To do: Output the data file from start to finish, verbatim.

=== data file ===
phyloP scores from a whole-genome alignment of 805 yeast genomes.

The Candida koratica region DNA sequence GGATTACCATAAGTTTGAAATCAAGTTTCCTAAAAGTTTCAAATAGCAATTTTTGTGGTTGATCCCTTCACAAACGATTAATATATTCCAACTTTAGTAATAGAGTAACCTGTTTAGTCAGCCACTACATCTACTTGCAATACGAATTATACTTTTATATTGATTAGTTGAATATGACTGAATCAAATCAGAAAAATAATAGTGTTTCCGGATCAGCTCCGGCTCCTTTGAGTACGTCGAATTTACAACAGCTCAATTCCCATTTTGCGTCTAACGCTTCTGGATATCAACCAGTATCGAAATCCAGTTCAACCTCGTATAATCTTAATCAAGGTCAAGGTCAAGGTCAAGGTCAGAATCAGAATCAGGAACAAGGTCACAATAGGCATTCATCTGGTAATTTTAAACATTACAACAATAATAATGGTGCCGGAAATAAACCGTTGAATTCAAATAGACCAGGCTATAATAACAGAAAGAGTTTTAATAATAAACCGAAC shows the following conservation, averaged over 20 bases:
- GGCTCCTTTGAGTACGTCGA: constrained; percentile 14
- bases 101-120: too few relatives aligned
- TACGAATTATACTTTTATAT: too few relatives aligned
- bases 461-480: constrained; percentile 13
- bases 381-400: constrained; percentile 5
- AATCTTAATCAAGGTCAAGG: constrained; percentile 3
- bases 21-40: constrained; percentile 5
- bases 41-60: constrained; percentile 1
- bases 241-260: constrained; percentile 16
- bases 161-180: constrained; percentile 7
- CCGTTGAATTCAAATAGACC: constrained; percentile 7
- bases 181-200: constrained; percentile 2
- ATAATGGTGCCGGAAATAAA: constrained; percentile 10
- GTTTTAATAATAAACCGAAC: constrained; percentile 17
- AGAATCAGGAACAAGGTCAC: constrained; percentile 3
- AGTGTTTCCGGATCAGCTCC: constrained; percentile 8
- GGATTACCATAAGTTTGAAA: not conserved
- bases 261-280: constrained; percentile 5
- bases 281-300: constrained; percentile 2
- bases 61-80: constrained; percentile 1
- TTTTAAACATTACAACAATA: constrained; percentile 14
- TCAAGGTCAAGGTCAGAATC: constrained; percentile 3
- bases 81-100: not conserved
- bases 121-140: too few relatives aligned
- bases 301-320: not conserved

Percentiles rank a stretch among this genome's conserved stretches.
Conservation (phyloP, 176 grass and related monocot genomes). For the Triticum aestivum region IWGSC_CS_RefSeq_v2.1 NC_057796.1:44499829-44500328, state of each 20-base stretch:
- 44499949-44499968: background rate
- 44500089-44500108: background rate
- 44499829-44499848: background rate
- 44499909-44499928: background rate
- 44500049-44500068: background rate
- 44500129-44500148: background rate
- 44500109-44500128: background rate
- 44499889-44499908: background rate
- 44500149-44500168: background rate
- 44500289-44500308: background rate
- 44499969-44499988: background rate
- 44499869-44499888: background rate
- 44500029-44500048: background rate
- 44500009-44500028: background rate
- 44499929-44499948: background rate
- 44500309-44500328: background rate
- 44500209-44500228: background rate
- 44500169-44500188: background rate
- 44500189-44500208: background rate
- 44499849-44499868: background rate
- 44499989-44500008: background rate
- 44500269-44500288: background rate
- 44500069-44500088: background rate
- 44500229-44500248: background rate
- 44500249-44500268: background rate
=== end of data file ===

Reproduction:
phyloP scores from a whole-genome alignment of 805 yeast genomes.

The Candida koratica region DNA sequence GGATTACCATAAGTTTGAAATCAAGTTTCCTAAAAGTTTCAAATAGCAATTTTTGTGGTTGATCCCTTCACAAACGATTAATATATTCCAACTTTAGTAATAGAGTAACCTGTTTAGTCAGCCACTACATCTACTTGCAATACGAATTATACTTTTATATTGATTAGTTGAATATGACTGAATCAAATCAGAAAAATAATAGTGTTTCCGGATCAGCTCCGGCTCCTTTGAGTACGTCGAATTTACAACAGCTCAATTCCCATTTTGCGTCTAACGCTTCTGGATATCAACCAGTATCGAAATCCAGTTCAACCTCGTATAATCTTAATCAAGGTCAAGGTCAAGGTCAAGGTCAGAATCAGAATCAGGAACAAGGTCACAATAGGCATTCATCTGGTAATTTTAAACATTACAACAATAATAATGGTGCCGGAAATAAACCGTTGAATTCAAATAGACCAGGCTATAATAACAGAAAGAGTTTTAATAATAAACCGAAC shows the following conservation, averaged over 20 bases:
- GGCTCCTTTGAGTACGTCGA: constrained; percentile 14
- bases 101-120: too few relatives aligned
- TACGAATTATACTTTTATAT: too few relatives aligned
- bases 461-480: constrained; percentile 13
- bases 381-400: constrained; percentile 5
- AATCTTAATCAAGGTCAAGG: constrained; percentile 3
- bases 21-40: constrained; percentile 5
- bases 41-60: constrained; percentile 1
- bases 241-260: constrained; percentile 16
- bases 161-180: constrained; percentile 7
- CCGTTGAATTCAAATAGACC: constrained; percentile 7
- bases 181-200: constrained; percentile 2
- ATAATGGTGCCGGAAATAAA: constrained; percentile 10
- GTTTTAATAATAAACCGAAC: constrained; percentile 17
- AGAATCAGGAACAAGGTCAC: constrained; percentile 3
- AGTGTTTCCGGATCAGCTCC: constrained; percentile 8
- GGATTACCATAAGTTTGAAA: not conserved
- bases 261-280: constrained; percentile 5
- bases 281-300: constrained; percentile 2
- bases 61-80: constrained; percentile 1
- TTTTAAACATTACAACAATA: constrained; percentile 14
- TCAAGGTCAAGGTCAGAATC: constrained; percentile 3
- bases 81-100: not conserved
- bases 121-140: too few relatives aligned
- bases 301-320: not conserved

Percentiles rank a stretch among this genome's conserved stretches.
Conservation (phyloP, 176 grass and related monocot genomes). For the Triticum aestivum region IWGSC_CS_RefSeq_v2.1 NC_057796.1:44499829-44500328, state of each 20-base stretch:
- 44499949-44499968: background rate
- 44500089-44500108: background rate
- 44499829-44499848: background rate
- 44499909-44499928: background rate
- 44500049-44500068: background rate
- 44500129-44500148: background rate
- 44500109-44500128: background rate
- 44499889-44499908: background rate
- 44500149-44500168: background rate
- 44500289-44500308: background rate
- 44499969-44499988: background rate
- 44499869-44499888: background rate
- 44500029-44500048: background rate
- 44500009-44500028: background rate
- 44499929-44499948: background rate
- 44500309-44500328: background rate
- 44500209-44500228: background rate
- 44500169-44500188: background rate
- 44500189-44500208: background rate
- 44499849-44499868: background rate
- 44499989-44500008: background rate
- 44500269-44500288: background rate
- 44500069-44500088: background rate
- 44500229-44500248: background rate
- 44500249-44500268: background rate